23:28:39 <wob_jonas> and it can access files from the file system.
23:30:02 <wob_jonas> you might also count cases where an interpreter was first and an API was added as an afterthought but the API wasn't designed, it just evolved from trying to hack the interpreter. perl is the classical example, but I seem to remember there was a few more like that.
23:31:00 <ais523> wob_jonas: I'm not sure what controlled the duration of the freeze, it might have been that a large file froze for logner
23:31:34 <ais523> wob_jonas: SQLite does have a direct C API for many of its functions
23:32:02 <wob_jonas> perl 6 has an overdesigned impossible to implement API with second system effect, completely unlike the rest of the language, because the designer for that is a different person from Larry who has the vision for the language proper)
23:32:43 <wob_jonas> ais523: direct C api for many of the auxiliary functions, but not for the database table accesses, which would be sort of the main point
23:34:27 <wob_jonas> also while it tries hard to pretend that it has a complete API for writing new SQL functions, there are actually a few things that the builtin functions can do but that are impossible with the public API. I asked about one or two of this, and it's by design, because they couldn't figure out a good enough API for that functionality yet, so they'll r
23:34:27 <wob_jonas> ather not add bad APIs that will constrain future compat.
23:37:09 <wob_jonas> in particular, MIN and MAX magically compare text values (character strings, they just use a strange term) with the collating function appropriate for the column, when the documented API makes that impossible
23:37:49 <wob_jonas> there's also a few builtin optimizations for MIN and MAX, but then those are transparent optimizations so that's OK
23:38:54 <wob_jonas> anyway, if I create such a parody, I'll try to create a new user account on the esowiki for it, with a little background personality story, and perhaps call it fungot
23:38:55 <fungot> wob_jonas: this, my friends, is the malaise of the glutton at life's buffet, building complicaters? domino frustraters? wobbley times u.s.a.? um, maybe if i told his jokes
23:39:52 <Phantom_Hoover> wob_jonas, isn't perl 6 basically an elaborate esolang in the intercal tradition by now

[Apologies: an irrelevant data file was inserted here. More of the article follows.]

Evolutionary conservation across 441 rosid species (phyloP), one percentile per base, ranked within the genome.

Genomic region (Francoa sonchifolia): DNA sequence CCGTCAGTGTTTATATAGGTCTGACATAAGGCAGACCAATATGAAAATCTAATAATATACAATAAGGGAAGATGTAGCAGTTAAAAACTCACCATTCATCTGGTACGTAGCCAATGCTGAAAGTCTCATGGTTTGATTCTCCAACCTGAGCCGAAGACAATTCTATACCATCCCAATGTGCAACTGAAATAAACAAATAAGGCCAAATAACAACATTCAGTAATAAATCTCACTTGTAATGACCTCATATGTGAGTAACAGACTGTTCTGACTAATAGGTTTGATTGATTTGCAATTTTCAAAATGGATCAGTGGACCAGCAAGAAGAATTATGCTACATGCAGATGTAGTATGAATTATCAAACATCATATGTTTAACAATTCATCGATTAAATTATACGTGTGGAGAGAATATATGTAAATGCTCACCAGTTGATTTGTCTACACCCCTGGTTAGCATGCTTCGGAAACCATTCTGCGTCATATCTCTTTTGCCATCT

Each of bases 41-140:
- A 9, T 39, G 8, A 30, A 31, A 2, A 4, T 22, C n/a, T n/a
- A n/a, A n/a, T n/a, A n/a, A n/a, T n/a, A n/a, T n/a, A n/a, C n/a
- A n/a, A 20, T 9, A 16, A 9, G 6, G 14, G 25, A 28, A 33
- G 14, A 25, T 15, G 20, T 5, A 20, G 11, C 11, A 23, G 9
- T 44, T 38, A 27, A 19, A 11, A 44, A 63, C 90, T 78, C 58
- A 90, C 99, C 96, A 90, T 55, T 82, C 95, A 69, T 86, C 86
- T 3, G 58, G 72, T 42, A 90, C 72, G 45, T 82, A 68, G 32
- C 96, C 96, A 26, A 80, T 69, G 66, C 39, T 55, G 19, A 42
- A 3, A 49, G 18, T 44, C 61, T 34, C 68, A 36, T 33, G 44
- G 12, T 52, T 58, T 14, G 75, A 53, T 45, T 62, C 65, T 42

23:39:52 <wob_jonas> fungot: yes, and some of the things they promise are actually physically impossible. it is starting to sound like one of those pseudoscience products actually
23:39:52 <fungot> wob_jonas: this is a very common fantasy among children played hopscotch! maybe! i've never been to the bottom of a bottle. they'll just go somewhere else.
23:40:44 <Phantom_Hoover> http://glyphic.s3.amazonaws.com/ozone/mark/periodic/Periodic%20Table%20of%20the%20Operators%20A4%20300dpi.jpg
23:40:49 <wob_jonas> And I should try to hide some specific community in-jokes or references in the text too
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23:41:14 <wob_jonas> Phantom_Hoover: yes, I can see why it's like an esolang, it's just the Intercal part that I don't understand
23:41:35 <Phantom_Hoover> well intercal's philosophy was 'be a bizarre reflection of a serious language'
23:42:02 <wob_jonas> oh, and some of the perl6 features it has are very impractical to interpret even programs that sparesly use them, like computed come from
23:42:22 <Phantom_Hoover> whereas the vast majority of esolangs are along the brainfuck/befunge tradition of 'be some utterly weird model of computation'
23:42:55 <wob_jonas> Phantom_Hoover: but it doesn't look like a reflection of any language to me. quite the opposite, it seems a very unique language in its feature set and design, different from everything else I've seen, it's just that the feature set and design is terrible